Taylor, who also made the 2011 film “The Help,” is an apt man to tackle the project, although “Get On Up” seems lightweight by comparison. The movie is a relatively straightforward biopic about a youth who climbed from object poverty to the top of the music world without losing his street-wise swagger. Actor Chadwick Boseman (“Draft Day,” “42”) is compelling in the title role, although he often mumbles his words even more dramatically than the real singer did. That means it can be difficult to digest the dialogue. Fortunately the rest of the cast, including Nelsan Ellis, Dan Aykroyd, Viola Davis, Lennie James and Octavia Spencer, enunciate just fine.
“Get On Up” is at its best when Boseman and company are strutting through Brown’s high-powered musical numbers, and Boseman does strut. Any points the actor loses for slurring his words are easily regained for his remarkable dance moves.
“Get On Up” reminds viewers what music used to be when radio stations and promoters were royalty and the Internet was unfathomable to the masses. Those were the days when a talented performer like Brown could shoot to the top of the charts and become a household name … as long as the right people embraced him.
Taylor’s movie, which weighs in at 139 minutes, could have been trimmed. There are slow moments and Brown’s narcissism is sometimes off-putting, but it would have been silly to candy coat the man’s legacy any further.
Brown was a troubled man but an incredible performer, and “Get On Up” offers a small glimpse into his world.
Blu-ray and DVD extras include several making-of featurettes and an audio commentary with Taylor.
ALSO OUT THIS WEEK
“No Good Deed”: Idris Elba plays an escaped convict who terrorizes a young mother (Taraji P. Henson). Both Elba and Henson earned Image Award nominations for their work in the film. Directed by Aimee Lagos.
“The Guest”: Grieving parents (Leland Orser and Sheila Kelley) welcome a man (Dan Stevens) who claims to be a war buddy of their deceased son into their home. Then, strange things begin to happen. Written by Simon Barrett and directed by Adam Wingard (“You’re Next”).
“Horns”: Daniel Radcliffe plays a young man who sprouts horns shortly after he is accused of his girlfriend’s mysterious rape and murder. Max Minghella, Joe Anderson and Juno Temple also star. Directed by Alexandra Aja (“Piranha 3D”).
“Black Sails” – The Complete First Season: First eight episodes of the Starz series that serves as a prequel to Robert Louis Stevenson’s “Treasure Island.”
“Left Behind”: Film adaptation of the novel by Tim LaHaye and Jerry B. Jenkins. Nicolas Cage stars as a pilot who is left to face what seems to be the end of the world when much of the population mysteriously disappears.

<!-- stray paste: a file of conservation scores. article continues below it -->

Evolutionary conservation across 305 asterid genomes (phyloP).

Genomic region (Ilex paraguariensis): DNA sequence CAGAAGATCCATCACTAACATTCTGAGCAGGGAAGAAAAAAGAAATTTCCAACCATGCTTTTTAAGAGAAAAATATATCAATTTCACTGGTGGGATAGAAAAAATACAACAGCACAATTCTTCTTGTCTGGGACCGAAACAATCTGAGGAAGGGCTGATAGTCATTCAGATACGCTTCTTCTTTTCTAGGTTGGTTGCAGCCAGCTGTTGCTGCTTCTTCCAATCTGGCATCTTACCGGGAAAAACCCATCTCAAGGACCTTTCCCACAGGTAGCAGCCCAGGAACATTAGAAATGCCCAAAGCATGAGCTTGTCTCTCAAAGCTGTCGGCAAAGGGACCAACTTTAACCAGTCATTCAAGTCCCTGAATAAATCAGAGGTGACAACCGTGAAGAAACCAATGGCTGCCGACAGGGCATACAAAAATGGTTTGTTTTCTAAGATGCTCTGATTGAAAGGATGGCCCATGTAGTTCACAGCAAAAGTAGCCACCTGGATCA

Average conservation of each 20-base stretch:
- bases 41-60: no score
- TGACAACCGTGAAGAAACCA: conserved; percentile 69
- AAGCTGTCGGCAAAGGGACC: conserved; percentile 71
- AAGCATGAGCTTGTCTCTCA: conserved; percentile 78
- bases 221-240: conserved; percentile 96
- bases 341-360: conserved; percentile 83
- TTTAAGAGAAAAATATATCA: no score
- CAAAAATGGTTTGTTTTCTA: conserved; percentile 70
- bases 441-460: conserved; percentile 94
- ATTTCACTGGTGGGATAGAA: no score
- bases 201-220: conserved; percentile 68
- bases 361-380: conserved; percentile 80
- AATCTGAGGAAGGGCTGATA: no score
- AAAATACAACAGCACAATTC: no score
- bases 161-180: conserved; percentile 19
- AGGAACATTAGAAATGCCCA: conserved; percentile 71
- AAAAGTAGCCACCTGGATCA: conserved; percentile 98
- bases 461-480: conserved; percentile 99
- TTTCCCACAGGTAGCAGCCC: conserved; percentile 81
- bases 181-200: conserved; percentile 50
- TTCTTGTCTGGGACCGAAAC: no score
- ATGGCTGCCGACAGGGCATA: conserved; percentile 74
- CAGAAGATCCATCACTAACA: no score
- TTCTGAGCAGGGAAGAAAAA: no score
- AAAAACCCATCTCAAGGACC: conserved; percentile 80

“Atlas Shrugged Part III – Who is John Galt?”: Third and final chapter of the recent film adaptation of Ayn Rand’s famed novel. Kristoffer Polaha and Laura Regan star. Directed by James Manera.
“Looking” – The Complete First Season: Initial eight episodes of the HBO dramedy about several friends living in San Francisco. Jonathan Groff and Murray Bartlett star.
“The Sword of Doom”: Criterion Collection restoration of Kihachi Okamoto’s 1966 Japanese film about a ruthless samurai (Tatsuya Nakadai). Toshiro Mifune also stars.
“Finders Keepers”: Creepy things happen when a young girl becomes attached to a doll that was left behind in their new home. Steve Austin, Tobin Bell, Jaime Pressly and Mark DeCarlo star. Directed by Alexander Yellen.
“Glee” – The Complete Fifth Season: Twenty most-recent episodes of the TV show about youth who sing in a high school show choir. This season is particularly noteworthy because it contains “The Quarterback,” an episode dedicated to deceased star Cory Monteith.
“Girls” – The Complete Third Season: The fourth season of this HBO series debuts Jan. 12. That gives fans about a week to catch up on the 10 episodes contained in this set. The show was created by and stars Lena Dunham.
“Archer” – The Complete Fifth Season: Most recent episodes of the FX animated series about superspy Sterling Archer.
“The Cosby Show” – Seasons 5 & 6: Lately, Bill Cosby has been in the news for everything except his acting. Nevertheless, this 1980s and ’90s sitcom was a huge hit. Fans who want to remember simpler times can dip into this release.
– Forrest Hartman is an independent film critic whose byline has appeared in some of the nation’s largest publications. E-mail him at firstname.lastname@example.org.